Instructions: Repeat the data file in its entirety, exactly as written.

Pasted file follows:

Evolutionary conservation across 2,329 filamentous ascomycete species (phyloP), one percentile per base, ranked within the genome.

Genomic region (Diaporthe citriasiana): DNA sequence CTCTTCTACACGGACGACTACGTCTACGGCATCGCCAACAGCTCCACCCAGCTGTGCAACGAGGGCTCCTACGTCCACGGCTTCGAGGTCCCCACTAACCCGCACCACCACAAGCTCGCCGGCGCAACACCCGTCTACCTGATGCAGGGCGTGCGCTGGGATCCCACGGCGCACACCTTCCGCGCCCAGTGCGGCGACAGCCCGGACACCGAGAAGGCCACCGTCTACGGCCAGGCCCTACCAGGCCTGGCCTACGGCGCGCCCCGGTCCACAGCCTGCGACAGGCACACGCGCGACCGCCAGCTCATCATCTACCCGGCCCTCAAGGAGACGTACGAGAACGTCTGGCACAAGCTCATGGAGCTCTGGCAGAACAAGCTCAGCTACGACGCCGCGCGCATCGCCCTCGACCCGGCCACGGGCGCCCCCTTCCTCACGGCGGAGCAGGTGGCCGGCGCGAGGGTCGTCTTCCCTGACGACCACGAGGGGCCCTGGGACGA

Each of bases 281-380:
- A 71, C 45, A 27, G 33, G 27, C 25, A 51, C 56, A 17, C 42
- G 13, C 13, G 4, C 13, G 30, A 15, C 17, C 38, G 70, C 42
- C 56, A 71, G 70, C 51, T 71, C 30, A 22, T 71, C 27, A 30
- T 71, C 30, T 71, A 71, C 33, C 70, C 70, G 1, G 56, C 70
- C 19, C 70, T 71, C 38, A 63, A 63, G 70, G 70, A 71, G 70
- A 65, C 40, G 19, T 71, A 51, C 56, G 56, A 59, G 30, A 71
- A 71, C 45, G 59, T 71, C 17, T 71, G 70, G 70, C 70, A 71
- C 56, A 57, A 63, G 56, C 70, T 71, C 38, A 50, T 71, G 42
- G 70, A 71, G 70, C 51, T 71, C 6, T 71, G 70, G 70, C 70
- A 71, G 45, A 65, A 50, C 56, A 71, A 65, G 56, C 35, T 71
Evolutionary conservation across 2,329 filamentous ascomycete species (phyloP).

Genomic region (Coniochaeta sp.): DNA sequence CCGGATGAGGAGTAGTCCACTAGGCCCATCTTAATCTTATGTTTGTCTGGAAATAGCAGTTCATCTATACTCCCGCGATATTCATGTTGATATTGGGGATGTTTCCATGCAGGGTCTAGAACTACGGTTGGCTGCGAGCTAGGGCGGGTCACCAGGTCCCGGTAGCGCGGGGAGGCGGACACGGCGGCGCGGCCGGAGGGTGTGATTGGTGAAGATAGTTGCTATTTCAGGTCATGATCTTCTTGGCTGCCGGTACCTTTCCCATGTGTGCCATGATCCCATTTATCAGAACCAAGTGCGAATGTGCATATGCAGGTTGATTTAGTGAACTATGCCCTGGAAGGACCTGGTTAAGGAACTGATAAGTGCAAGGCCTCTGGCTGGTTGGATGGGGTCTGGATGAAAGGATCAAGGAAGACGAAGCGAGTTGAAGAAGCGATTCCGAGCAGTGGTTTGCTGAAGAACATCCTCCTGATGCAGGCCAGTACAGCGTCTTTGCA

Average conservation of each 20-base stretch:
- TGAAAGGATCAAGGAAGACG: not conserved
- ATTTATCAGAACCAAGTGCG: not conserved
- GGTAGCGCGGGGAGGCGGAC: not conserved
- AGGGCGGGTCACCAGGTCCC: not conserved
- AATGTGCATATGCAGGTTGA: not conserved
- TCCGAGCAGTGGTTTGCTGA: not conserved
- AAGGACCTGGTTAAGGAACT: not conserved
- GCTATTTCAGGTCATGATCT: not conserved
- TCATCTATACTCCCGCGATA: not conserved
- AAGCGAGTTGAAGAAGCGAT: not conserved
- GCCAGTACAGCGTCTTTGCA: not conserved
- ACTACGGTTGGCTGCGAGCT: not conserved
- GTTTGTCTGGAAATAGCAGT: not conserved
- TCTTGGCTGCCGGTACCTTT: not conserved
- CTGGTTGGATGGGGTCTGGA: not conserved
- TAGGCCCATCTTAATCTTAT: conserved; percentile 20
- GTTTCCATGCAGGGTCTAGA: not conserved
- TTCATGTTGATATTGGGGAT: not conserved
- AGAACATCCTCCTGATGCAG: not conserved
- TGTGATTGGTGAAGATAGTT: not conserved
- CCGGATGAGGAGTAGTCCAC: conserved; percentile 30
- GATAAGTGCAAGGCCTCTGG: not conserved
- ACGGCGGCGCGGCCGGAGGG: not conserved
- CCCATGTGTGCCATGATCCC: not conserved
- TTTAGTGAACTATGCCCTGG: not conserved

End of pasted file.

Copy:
Evolutionary conservation across 2,329 filamentous ascomycete species (phyloP), one percentile per base, ranked within the genome.

Genomic region (Diaporthe citriasiana): DNA sequence CTCTTCTACACGGACGACTACGTCTACGGCATCGCCAACAGCTCCACCCAGCTGTGCAACGAGGGCTCCTACGTCCACGGCTTCGAGGTCCCCACTAACCCGCACCACCACAAGCTCGCCGGCGCAACACCCGTCTACCTGATGCAGGGCGTGCGCTGGGATCCCACGGCGCACACCTTCCGCGCCCAGTGCGGCGACAGCCCGGACACCGAGAAGGCCACCGTCTACGGCCAGGCCCTACCAGGCCTGGCCTACGGCGCGCCCCGGTCCACAGCCTGCGACAGGCACACGCGCGACCGCCAGCTCATCATCTACCCGGCCCTCAAGGAGACGTACGAGAACGTCTGGCACAAGCTCATGGAGCTCTGGCAGAACAAGCTCAGCTACGACGCCGCGCGCATCGCCCTCGACCCGGCCACGGGCGCCCCCTTCCTCACGGCGGAGCAGGTGGCCGGCGCGAGGGTCGTCTTCCCTGACGACCACGAGGGGCCCTGGGACGA

Each of bases 281-380:
- A 71, C 45, A 27, G 33, G 27, C 25, A 51, C 56, A 17, C 42
- G 13, C 13, G 4, C 13, G 30, A 15, C 17, C 38, G 70, C 42
- C 56, A 71, G 70, C 51, T 71, C 30, A 22, T 71, C 27, A 30
- T 71, C 30, T 71, A 71, C 33, C 70, C 70, G 1, G 56, C 70
- C 19, C 70, T 71, C 38, A 63, A 63, G 70, G 70, A 71, G 70
- A 65, C 40, G 19, T 71, A 51, C 56, G 56, A 59, G 30, A 71
- A 71, C 45, G 59, T 71, C 17, T 71, G 70, G 70, C 70, A 71
- C 56, A 57, A 63, G 56, C 70, T 71, C 38, A 50, T 71, G 42
- G 70, A 71, G 70, C 51, T 71, C 6, T 71, G 70, G 70, C 70
- A 71, G 45, A 65, A 50, C 56, A 71, A 65, G 56, C 35, T 71
Evolutionary conservation across 2,329 filamentous ascomycete species (phyloP).

Genomic region (Coniochaeta sp.): DNA sequence CCGGATGAGGAGTAGTCCACTAGGCCCATCTTAATCTTATGTTTGTCTGGAAATAGCAGTTCATCTATACTCCCGCGATATTCATGTTGATATTGGGGATGTTTCCATGCAGGGTCTAGAACTACGGTTGGCTGCGAGCTAGGGCGGGTCACCAGGTCCCGGTAGCGCGGGGAGGCGGACACGGCGGCGCGGCCGGAGGGTGTGATTGGTGAAGATAGTTGCTATTTCAGGTCATGATCTTCTTGGCTGCCGGTACCTTTCCCATGTGTGCCATGATCCCATTTATCAGAACCAAGTGCGAATGTGCATATGCAGGTTGATTTAGTGAACTATGCCCTGGAAGGACCTGGTTAAGGAACTGATAAGTGCAAGGCCTCTGGCTGGTTGGATGGGGTCTGGATGAAAGGATCAAGGAAGACGAAGCGAGTTGAAGAAGCGATTCCGAGCAGTGGTTTGCTGAAGAACATCCTCCTGATGCAGGCCAGTACAGCGTCTTTGCA

Average conservation of each 20-base stretch:
- TGAAAGGATCAAGGAAGACG: not conserved
- ATTTATCAGAACCAAGTGCG: not conserved
- GGTAGCGCGGGGAGGCGGAC: not conserved
- AGGGCGGGTCACCAGGTCCC: not conserved
- AATGTGCATATGCAGGTTGA: not conserved
- TCCGAGCAGTGGTTTGCTGA: not conserved
- AAGGACCTGGTTAAGGAACT: not conserved
- GCTATTTCAGGTCATGATCT: not conserved
- TCATCTATACTCCCGCGATA: not conserved
- AAGCGAGTTGAAGAAGCGAT: not conserved
- GCCAGTACAGCGTCTTTGCA: not conserved
- ACTACGGTTGGCTGCGAGCT: not conserved
- GTTTGTCTGGAAATAGCAGT: not conserved
- TCTTGGCTGCCGGTACCTTT: not conserved
- CTGGTTGGATGGGGTCTGGA: not conserved
- TAGGCCCATCTTAATCTTAT: conserved; percentile 20
- GTTTCCATGCAGGGTCTAGA: not conserved
- TTCATGTTGATATTGGGGAT: not conserved
- AGAACATCCTCCTGATGCAG: not conserved
- TGTGATTGGTGAAGATAGTT: not conserved
- CCGGATGAGGAGTAGTCCAC: conserved; percentile 30
- GATAAGTGCAAGGCCTCTGG: not conserved
- ACGGCGGCGCGGCCGGAGGG: not conserved
- CCCATGTGTGCCATGATCCC: not conserved
- TTTAGTGAACTATGCCCTGG: not conserved